Who can volunteer to be on an FQC project? You can! Each project is a little different and the team members may differ, based on those varying needs. It is the responsibility of the leader to determine what skill sets are needed for success.
FQC is chartered to provide the industry with a better understanding of the factors controlling the quality of the flexographic printing process. We investigate select process variables in order to further develop reproducible process concepts that will result in measurable advancements in flexo technology. Our members actively participate in global graphic standards committees and associations to research and represent the flexographic printing process and actively support the content validation of FIRST (Flexographic Image Reproduction Specifications & Tolerances).
The Consortium develops and evaluates proposed projects individually to determine their technical value to the industry and the FQC’s goals. We encourage open participation by qualified technical representatives from FTA member companies on a non-discriminatory basis. The FQC supports projects that are manageable, statistically sound and use commercially available materials and resources to provide qualitative and quantitative documentation through FTA and other industry vehicles for publication and dissemination.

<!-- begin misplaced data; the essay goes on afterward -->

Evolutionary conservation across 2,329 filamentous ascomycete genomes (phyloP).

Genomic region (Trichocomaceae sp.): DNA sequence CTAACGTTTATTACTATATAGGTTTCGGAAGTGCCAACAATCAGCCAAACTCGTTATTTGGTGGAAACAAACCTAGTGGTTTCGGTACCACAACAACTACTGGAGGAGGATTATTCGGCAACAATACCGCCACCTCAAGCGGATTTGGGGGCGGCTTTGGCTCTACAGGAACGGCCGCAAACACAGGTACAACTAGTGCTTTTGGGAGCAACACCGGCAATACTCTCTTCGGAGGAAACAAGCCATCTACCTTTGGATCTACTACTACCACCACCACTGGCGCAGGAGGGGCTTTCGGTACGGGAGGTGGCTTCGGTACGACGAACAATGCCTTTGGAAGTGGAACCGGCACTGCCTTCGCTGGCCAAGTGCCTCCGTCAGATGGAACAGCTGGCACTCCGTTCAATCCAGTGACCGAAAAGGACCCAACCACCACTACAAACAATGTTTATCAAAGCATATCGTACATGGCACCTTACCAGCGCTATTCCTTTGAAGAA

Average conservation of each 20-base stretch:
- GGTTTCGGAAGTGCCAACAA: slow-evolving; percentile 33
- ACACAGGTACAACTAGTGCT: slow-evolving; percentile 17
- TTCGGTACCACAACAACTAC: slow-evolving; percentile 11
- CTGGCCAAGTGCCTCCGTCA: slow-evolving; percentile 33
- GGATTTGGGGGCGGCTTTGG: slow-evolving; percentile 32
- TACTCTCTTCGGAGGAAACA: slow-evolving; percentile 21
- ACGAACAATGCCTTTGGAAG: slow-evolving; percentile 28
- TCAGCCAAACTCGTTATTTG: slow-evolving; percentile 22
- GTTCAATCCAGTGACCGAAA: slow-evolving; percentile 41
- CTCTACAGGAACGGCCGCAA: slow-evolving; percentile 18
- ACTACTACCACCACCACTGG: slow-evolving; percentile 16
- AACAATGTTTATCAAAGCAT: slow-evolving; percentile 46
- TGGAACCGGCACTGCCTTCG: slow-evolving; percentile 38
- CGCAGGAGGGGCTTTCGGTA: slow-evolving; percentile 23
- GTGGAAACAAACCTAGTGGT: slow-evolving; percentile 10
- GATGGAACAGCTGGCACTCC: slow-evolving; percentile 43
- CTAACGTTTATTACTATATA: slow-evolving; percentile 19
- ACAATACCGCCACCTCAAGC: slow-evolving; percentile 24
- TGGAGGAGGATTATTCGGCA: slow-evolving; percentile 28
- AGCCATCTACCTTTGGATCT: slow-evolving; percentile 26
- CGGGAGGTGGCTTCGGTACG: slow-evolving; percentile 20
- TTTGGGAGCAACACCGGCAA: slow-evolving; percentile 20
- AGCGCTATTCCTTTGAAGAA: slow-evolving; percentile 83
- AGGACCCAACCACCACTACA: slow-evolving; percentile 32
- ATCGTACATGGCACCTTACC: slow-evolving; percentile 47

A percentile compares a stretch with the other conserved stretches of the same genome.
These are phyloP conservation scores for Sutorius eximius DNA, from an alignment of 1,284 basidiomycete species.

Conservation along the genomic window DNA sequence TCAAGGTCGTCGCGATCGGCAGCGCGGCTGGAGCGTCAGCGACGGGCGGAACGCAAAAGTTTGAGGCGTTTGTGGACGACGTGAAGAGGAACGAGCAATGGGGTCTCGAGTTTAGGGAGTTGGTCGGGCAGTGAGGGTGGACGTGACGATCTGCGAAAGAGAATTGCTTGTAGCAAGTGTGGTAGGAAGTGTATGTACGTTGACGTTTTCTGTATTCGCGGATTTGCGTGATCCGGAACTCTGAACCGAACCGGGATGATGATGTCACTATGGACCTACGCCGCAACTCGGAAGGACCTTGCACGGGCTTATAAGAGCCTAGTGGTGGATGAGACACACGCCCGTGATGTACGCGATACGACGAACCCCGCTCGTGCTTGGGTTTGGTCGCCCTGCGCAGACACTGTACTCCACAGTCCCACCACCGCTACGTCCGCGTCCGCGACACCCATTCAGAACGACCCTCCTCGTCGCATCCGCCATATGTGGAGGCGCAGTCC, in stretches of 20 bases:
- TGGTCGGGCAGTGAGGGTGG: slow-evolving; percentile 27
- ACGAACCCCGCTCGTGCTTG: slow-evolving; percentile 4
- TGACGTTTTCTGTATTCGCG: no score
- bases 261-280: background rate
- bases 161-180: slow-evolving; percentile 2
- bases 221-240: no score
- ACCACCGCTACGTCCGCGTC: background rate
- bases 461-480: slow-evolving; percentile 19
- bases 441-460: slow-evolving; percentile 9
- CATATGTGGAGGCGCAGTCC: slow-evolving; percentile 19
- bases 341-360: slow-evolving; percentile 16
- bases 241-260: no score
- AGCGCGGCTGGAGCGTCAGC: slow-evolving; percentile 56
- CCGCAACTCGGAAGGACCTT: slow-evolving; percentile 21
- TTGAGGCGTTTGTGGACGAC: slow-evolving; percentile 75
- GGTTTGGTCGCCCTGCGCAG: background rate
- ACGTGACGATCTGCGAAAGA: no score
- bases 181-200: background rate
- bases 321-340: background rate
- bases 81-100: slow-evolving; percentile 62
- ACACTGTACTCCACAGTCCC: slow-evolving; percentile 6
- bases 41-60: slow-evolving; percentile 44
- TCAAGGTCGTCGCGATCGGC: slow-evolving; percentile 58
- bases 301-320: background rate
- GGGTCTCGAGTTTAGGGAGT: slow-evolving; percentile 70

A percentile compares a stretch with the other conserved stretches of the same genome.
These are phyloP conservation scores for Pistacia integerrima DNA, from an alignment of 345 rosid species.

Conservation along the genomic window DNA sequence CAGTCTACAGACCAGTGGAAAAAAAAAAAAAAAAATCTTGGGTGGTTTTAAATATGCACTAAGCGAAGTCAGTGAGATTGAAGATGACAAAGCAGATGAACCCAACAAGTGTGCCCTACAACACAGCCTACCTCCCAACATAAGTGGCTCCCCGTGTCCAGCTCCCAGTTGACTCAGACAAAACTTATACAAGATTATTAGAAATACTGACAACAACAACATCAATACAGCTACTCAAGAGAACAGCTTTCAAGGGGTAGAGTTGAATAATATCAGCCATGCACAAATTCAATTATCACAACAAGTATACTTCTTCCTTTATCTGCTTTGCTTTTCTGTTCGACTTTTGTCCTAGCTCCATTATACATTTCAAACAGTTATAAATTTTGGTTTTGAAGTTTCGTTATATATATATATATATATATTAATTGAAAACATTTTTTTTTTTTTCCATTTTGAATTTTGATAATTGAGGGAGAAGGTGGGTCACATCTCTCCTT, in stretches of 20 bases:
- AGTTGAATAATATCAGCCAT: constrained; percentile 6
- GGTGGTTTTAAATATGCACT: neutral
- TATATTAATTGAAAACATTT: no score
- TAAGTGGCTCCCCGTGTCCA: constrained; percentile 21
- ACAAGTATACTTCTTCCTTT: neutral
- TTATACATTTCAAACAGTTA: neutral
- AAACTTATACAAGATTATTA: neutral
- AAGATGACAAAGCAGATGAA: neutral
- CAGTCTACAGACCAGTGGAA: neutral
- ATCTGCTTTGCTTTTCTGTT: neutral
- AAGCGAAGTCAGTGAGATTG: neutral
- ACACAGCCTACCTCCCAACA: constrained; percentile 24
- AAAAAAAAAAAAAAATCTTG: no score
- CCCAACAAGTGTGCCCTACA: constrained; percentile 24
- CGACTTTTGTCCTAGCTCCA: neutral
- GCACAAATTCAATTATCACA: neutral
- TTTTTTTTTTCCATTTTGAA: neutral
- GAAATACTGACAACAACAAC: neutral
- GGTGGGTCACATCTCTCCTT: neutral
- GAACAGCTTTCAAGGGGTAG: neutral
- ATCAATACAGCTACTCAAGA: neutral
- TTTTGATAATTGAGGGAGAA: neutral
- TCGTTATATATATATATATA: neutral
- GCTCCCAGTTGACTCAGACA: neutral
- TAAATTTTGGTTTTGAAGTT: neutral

FQC Project Participants
In general, here is an example list of the membership resources that work a project from beginning to end.
- Team leader: Can be any FTA member who has the skills to lead a diverse team
- Printers: May be needed to run trials, collect samples and data, supply experiences that help navigate the variables from a real-world perspective
- Consumable suppliers: If a project variable is a consumable (ex: plates, software, inks, etc.), then we need experts in this area to make sure we are including all facets of the products in our design of experiment (DOE)
- Premedia service providers: Prepress and plate making are critical components if the project is to go on press and the experience that service providers bring to the table with respect to brand owners is an essential component
- Equipment/press component manufacturers: We thrive on data and we get that data from measurement instruments (ex: spectros, opacimeters, etc.), press variables (ex: anilox rollers) and actual run data supplied from the pressroom
- Educators/students: We welcome educators and students to all teams to help conduct the research, gather information and provide an unbiased outlook to the project
- Statistician: It is all about the data. From the DOE all the way to final data analysis, we need statisticians to do the data crunching that tells us if our hypotheses are validated or rejected, and make sure our findings will stand up to the scrutiny of both the FIRST Committee and global regulating bodies
We want team members to be fulfilled and confident that what they are bringing to the team is important and their participation matters. For that reason, we’d like team members to have a significant interest in the project. Is every project right for everyone? Probably not, but we will make sure volunteers are paired with the project that suits their expertise and resources.
FQC Project & Participant Feedback
So, what is it like to work on an FQC project? Here is some feedback from individuals in specific roles and discussing specific parts of past projects:
- Project leader: “Being an FQC project leader is a commitment to seeing the project through to fruition. It requires project management skills, interpersonal skills and vision to motivate team members, corral them in at times, and run with ideas that align with the projects goals”